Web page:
This is the world we live in, boys and girls. It is well to remember the human genius for self-justification, a genius so divinely inspired that it can make us doubt what our own senses tell us directly. When people are angry, it takes almost nothing to assure them that they are 100% correct to be mad as hell, even as, in a calmer mood, they might be struck by the fact that angry and mad mean the same thing, while “mad” also means crazy.

As I told somebody whose apology I accepted for getting her back up and glaring at me after she felt I was aggressive and threatening towards her, and she explained later that she’d apologized to me for reacting as she understandably did, after I put her on the spot like that, and I forgave her for not reacting better to my offensive body language, or whatever it may have been that got her back up: it’s fucking hard to be a human.

Dig it.

Restraining heartlessness

Dean Joan R.M. Bullock:


Thank you. Well, I will just end with the quote from Martin Luther King, who said, “Morality cannot be legislated, but behavior can be regulated. Judicial decrees may not change the heart, but they can restrain the heartless.” And what I want us to — as the takeaway — is that whatever the rule is as it relates to the meeting of the minds must be of one set that applies equally to all and that the heartless, those who govern by rules which they would not prescribe for themselves, must be restrained in that situation. And if we do, at least, restrain the heartless– we might not be able to change the minds and the hearts of everyone, but if we can restrain the heartless and have everyone under one set of rules, we will indeed be a people that are equal under the law.

Bullock, Joan; Fain, Constance; Weeden, Larry; and SpearIt (2021) “Panel III Discussion: The U.S. Constitution: Reimagining “We the People” as an Inclusive Construct,” The Bridge: Interdisciplinary Perspectives on Legal & Social Policy: Vol. 6 , Article 5. Thurgood Marshall School of Law, Texas Southern University.

“Morality cannot be legislated, but behavior can be regulated. Judicial decrees may not change the heart, but they can restrain the heartless.”

Rules, agreed to and abided by, with enforcement when needed, can restrain heartlessness. A strictly enforced law against lynching may not change the hearts of those who feel most alive as part of a righteous, muscular mob hauling some guilty chickenshit bastard off to be tortured to death, but the certainty of severe punishment for the merciless act can restrain the heartless. That King quote cited by the law school dean begins with a beautiful sentence: It may be true that the law cannot make a man love me, but it can keep him from lynching me, and I think that’s pretty important also.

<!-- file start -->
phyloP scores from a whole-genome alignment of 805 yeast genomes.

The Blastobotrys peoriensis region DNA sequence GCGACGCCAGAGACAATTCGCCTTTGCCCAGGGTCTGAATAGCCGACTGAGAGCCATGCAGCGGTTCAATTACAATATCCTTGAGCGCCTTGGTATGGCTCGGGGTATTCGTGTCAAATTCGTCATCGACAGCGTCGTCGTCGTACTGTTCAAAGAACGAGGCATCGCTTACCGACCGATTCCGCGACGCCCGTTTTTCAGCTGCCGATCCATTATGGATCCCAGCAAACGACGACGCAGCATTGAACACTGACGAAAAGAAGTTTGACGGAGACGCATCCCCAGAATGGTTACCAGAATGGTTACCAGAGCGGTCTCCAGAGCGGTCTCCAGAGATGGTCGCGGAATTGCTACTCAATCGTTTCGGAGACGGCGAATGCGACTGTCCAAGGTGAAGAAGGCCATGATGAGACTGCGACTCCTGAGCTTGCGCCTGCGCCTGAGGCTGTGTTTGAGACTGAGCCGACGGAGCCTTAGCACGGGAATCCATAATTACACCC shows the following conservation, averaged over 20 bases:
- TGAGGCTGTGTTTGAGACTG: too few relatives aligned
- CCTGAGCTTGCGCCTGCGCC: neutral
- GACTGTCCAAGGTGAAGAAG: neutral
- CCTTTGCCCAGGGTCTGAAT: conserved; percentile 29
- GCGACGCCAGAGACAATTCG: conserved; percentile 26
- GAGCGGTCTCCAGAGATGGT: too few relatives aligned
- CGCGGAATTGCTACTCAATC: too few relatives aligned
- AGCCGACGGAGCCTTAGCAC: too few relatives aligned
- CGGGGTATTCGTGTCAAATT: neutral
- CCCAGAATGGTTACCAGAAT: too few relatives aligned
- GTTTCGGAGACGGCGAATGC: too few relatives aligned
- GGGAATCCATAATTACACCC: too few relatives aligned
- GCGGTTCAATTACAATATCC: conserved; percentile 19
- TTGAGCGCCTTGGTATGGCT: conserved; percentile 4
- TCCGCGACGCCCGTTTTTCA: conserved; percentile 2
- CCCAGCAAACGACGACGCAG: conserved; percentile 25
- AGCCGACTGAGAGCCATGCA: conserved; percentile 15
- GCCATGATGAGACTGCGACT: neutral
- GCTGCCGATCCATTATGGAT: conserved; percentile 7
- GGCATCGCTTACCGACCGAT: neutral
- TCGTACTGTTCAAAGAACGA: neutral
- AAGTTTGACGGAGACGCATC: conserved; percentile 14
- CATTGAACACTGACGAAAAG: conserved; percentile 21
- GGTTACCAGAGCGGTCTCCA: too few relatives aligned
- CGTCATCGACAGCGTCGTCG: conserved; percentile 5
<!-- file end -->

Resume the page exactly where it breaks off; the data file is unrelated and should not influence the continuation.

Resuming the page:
My oldest friend summed up a terrible and common human dilemma: it is humiliating to have to ask for what you should be given freely, but it is also something we must do. The context was close personal relationships in which the other person treats you unfairly, or even with a nonchalant brutality sometimes, instead of giving you the benefit of the doubt and the steady mercy we all require from our loved ones. We grow up with the beautiful idea of unconditional love, being loved simply because we are a soul that deserves love, not because love, like respect, has to be earned. All love, it turns out, has conditions attached. It can only flourish when the humiliation of having to ask for what we need is not constant, doesn’t become a heavier and heavier burden. Love by itself, clearly, is not the answer to every terrible question.

The essence of morality, expressed by the ancient Jewish sage Hillel when he was challenged to state it, is “what is hateful to you, do not unto others.” To me the simple practicality of this statement stands by itself as an indispensable guide to a moral life. We all know, more intimately than almost anything else, what we hate. If we hate it when it is done to us, we should be aware that others would hate it too and refrain from doing it to them.